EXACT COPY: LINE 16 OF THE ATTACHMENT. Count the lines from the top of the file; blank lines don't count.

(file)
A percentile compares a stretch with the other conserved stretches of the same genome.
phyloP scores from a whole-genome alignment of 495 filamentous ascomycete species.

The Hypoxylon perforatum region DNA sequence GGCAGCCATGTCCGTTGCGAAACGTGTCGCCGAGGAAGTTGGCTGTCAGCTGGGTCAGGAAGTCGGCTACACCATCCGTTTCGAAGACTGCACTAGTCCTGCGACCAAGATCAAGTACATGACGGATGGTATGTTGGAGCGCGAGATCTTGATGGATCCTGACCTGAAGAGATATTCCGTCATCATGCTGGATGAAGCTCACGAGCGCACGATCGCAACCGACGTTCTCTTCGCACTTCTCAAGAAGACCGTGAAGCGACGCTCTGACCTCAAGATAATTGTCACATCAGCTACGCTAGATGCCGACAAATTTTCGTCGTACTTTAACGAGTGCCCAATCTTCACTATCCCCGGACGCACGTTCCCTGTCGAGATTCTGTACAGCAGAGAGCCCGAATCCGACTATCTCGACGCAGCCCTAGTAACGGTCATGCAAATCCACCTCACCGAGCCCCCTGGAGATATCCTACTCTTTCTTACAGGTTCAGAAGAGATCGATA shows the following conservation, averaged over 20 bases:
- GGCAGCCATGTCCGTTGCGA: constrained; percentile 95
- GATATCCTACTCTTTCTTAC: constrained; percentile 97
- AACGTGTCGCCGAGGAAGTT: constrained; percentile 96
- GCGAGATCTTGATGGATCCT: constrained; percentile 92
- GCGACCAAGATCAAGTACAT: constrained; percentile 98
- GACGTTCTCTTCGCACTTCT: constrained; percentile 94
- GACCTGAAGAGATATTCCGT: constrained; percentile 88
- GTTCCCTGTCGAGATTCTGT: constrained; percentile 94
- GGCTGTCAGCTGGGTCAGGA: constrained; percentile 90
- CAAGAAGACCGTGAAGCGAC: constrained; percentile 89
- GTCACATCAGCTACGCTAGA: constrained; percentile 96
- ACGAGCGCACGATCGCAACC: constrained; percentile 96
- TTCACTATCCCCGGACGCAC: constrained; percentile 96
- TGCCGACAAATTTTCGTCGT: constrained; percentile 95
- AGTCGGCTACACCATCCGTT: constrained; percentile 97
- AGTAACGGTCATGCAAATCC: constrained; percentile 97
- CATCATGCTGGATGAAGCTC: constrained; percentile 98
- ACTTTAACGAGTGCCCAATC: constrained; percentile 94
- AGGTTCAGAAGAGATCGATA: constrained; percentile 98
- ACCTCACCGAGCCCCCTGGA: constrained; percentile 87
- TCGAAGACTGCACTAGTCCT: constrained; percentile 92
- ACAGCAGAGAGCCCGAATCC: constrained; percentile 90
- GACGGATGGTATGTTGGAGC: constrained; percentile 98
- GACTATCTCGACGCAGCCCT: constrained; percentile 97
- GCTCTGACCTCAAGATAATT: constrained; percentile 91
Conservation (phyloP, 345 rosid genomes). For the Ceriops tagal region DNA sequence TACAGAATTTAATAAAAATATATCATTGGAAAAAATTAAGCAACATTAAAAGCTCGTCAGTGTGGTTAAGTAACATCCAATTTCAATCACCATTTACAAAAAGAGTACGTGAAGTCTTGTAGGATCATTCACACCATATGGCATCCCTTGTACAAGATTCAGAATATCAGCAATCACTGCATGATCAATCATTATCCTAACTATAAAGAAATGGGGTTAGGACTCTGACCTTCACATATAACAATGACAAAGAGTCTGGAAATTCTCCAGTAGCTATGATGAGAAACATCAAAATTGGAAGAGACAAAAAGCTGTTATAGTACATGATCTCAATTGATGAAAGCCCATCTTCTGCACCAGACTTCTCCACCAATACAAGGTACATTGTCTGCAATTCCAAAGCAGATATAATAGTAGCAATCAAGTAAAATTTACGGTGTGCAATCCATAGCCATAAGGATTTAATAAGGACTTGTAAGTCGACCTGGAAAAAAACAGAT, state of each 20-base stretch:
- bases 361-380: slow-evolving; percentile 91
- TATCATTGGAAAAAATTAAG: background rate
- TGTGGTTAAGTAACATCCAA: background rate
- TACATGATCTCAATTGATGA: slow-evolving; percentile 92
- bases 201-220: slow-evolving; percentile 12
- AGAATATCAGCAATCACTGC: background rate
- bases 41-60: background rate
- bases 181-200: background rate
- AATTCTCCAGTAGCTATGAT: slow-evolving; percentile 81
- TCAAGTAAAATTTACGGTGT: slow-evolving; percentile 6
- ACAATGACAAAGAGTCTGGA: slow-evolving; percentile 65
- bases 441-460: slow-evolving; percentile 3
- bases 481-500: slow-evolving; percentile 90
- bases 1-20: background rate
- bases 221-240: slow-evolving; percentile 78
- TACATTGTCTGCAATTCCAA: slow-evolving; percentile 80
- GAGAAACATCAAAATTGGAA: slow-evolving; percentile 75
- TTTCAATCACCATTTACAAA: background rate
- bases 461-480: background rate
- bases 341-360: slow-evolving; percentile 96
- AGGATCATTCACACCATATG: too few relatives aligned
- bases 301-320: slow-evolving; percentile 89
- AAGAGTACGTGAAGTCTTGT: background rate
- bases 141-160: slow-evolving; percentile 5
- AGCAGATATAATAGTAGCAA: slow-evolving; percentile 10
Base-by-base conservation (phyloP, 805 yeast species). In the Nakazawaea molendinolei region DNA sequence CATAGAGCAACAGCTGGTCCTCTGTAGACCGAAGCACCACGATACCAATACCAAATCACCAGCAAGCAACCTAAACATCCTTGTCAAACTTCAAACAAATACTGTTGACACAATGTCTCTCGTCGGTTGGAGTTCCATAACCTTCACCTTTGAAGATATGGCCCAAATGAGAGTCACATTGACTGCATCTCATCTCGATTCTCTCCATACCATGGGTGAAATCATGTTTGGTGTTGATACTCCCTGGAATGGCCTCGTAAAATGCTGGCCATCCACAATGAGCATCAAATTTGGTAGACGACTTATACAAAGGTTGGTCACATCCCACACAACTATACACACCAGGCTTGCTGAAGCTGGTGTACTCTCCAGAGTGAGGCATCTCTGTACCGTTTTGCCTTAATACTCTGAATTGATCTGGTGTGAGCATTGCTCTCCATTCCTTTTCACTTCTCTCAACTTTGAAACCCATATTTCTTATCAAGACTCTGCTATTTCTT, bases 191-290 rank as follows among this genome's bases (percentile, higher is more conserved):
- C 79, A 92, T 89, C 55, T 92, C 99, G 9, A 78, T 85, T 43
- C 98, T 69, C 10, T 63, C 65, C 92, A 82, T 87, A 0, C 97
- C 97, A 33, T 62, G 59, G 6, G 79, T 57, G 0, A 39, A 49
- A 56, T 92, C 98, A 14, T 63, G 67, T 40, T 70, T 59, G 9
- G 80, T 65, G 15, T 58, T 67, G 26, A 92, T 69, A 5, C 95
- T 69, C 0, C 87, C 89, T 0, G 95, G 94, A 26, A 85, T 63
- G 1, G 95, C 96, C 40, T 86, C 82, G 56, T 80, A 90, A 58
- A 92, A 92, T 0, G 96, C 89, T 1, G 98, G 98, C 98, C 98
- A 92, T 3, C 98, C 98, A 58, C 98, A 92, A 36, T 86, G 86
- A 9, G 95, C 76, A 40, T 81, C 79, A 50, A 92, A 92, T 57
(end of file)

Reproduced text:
- TTCACTATCCCCGGACGCAC: constrained; percentile 96